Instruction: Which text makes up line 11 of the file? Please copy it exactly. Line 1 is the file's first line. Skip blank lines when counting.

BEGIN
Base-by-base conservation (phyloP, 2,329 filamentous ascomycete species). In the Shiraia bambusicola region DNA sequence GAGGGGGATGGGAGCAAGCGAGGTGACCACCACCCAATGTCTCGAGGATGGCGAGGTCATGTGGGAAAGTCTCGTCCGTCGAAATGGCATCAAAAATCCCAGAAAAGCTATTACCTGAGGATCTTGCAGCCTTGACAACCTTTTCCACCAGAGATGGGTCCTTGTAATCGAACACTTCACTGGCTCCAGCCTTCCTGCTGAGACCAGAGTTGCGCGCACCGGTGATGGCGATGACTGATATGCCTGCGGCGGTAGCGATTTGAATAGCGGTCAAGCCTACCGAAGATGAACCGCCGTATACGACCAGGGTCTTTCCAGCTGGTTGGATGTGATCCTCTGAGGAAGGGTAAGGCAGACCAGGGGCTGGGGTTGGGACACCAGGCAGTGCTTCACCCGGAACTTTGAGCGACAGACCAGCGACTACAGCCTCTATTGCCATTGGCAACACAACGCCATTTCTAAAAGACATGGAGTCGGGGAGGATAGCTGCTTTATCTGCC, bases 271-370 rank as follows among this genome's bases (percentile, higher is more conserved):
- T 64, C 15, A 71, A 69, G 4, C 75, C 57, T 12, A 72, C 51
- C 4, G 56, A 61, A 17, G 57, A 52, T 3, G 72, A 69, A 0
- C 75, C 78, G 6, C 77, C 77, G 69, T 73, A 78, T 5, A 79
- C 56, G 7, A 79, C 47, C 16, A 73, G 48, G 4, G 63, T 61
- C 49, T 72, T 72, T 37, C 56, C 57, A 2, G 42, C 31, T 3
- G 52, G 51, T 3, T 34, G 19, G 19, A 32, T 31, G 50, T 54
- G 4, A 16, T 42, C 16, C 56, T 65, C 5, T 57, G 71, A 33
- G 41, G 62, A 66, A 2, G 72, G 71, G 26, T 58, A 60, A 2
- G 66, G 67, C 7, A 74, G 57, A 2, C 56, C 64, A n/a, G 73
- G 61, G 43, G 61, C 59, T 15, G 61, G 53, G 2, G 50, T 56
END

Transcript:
- G 61, G 43, G 61, C 59, T 15, G 61, G 53, G 2, G 50, T 56